The corpse of faith and reason: Hegel's early critique of the philosophy of subjectivity

Kipton Eugene Jensen, Marquette University


The conflict between faith and reason gave place to an astonishing number of varied and often ingenious reconciliations prior to Hegel's remark (in Glauben und Wissen) that "the time had finally come to give philosophy the shape it had always been trying to reach, a shape in which the old conflicts of religion on the one hand and the sciences on the other are suspended once and for all." Indeed, Hegel goes so far as to say that the greatest achievement of his era had rendered that conflict "as extreme as possible." The philosophies of Kant, Jacobi, and Fichte express completely the principle of subjectivity and in so doing not only demonstrate the undesirable consequences of such a position, but also open up the possibility of their own supersession. A genuinely philosophical reconciliation is sharply contrasted with what Hegel considered the truce of the times, namely--a "peace that hovers triumphantly over the corpse of faith and reason, uniting them as the child of both, has as little of reason in it as it has of authentic faith." Though Hegel's reconciliation is no great secret, it still seems largely misunderstood. This misunderstanding can in large part be corrected by carefully attending to the wide range of philosophical questions, both theoretical and practical, to which Hegel's thought is directed. Without patiently attending to this inherited set of questions and suggested solutions, the answer itself must appear monstrously difficult, if not utterly unintelligible. In skimming over the questions to get the answer, we have lost all bearing for judging its merit. With this goal in mind, i.e. carefully attending to the nature of the difficulty, I show how Hegel developed his theory of negation (or dialectic) against the backdrop of the reflective philosophies of subjectivity, survey the dialectical somersaults to which Hegel draws our attention in Glauben und Wissen, rehearse what I consider the distinctively Hegelian version of the speculative enterprise, explain the Hegelian reconciliation, and discuss the extent to which the later system is essentially all here in Glauben und Wissen.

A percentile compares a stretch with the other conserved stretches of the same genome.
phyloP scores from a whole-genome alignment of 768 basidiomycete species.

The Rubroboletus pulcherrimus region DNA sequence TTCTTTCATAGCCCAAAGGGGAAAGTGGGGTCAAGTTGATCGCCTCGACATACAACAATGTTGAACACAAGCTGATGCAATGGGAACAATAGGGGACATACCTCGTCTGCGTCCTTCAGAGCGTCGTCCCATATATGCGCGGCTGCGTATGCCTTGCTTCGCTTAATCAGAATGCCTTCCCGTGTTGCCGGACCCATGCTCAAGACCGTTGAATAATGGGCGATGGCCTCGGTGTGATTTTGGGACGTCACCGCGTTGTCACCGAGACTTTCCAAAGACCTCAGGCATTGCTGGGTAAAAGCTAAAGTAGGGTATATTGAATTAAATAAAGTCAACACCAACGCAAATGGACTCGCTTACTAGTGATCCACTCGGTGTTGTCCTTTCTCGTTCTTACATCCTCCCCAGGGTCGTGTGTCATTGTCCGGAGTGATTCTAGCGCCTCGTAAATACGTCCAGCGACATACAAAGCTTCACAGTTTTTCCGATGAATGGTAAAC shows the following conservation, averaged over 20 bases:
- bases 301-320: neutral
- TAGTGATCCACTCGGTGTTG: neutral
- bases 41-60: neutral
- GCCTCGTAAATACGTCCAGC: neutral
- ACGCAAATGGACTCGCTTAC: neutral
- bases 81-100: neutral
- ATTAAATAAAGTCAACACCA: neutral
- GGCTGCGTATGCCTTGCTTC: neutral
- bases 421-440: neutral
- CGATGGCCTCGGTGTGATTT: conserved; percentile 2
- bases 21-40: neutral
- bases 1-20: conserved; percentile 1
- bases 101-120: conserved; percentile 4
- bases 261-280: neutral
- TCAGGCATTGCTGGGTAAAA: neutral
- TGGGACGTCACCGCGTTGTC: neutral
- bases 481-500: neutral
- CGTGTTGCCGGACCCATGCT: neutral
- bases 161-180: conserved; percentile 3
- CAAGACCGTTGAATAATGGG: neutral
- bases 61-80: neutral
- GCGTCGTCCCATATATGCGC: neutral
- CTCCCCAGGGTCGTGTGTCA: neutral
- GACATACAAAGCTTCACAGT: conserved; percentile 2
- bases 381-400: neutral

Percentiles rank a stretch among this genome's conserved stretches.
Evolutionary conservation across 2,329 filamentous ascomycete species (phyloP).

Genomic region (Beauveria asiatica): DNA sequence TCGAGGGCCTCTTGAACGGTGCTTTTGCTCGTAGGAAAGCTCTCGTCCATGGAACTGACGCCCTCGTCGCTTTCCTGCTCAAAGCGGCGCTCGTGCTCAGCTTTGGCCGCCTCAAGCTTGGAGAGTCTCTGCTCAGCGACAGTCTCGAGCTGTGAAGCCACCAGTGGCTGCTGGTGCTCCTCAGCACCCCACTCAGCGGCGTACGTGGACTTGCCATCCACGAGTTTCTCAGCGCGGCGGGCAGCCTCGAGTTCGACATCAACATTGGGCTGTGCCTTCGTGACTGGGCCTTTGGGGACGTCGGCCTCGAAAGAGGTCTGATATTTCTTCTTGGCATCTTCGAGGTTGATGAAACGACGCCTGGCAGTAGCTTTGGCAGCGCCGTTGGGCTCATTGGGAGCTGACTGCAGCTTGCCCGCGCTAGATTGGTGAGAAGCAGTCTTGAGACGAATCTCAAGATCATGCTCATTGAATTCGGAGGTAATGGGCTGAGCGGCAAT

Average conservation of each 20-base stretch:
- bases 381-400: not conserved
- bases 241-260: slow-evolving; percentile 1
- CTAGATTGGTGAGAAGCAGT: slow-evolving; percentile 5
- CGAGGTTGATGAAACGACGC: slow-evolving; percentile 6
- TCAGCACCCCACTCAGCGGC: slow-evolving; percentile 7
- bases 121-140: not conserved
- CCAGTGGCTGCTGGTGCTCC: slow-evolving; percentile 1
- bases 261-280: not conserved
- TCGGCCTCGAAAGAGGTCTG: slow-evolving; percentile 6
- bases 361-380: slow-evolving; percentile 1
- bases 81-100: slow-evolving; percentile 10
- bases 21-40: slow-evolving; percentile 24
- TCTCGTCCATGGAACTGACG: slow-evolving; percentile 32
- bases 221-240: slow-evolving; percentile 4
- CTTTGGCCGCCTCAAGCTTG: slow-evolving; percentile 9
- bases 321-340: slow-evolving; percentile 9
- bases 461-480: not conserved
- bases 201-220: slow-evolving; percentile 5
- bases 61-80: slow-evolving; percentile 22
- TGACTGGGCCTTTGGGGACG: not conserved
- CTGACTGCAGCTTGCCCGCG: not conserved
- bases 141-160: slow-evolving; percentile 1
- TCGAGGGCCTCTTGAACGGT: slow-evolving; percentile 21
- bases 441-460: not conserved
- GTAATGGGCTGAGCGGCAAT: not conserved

Recommended Citation

Jensen, Kipton Eugene, "The corpse of faith and reason: Hegel's early critique of the philosophy of subjectivity" (1996). Dissertations (1962 - 2010) Access via Proquest Digital Dissertations. AAI9634270.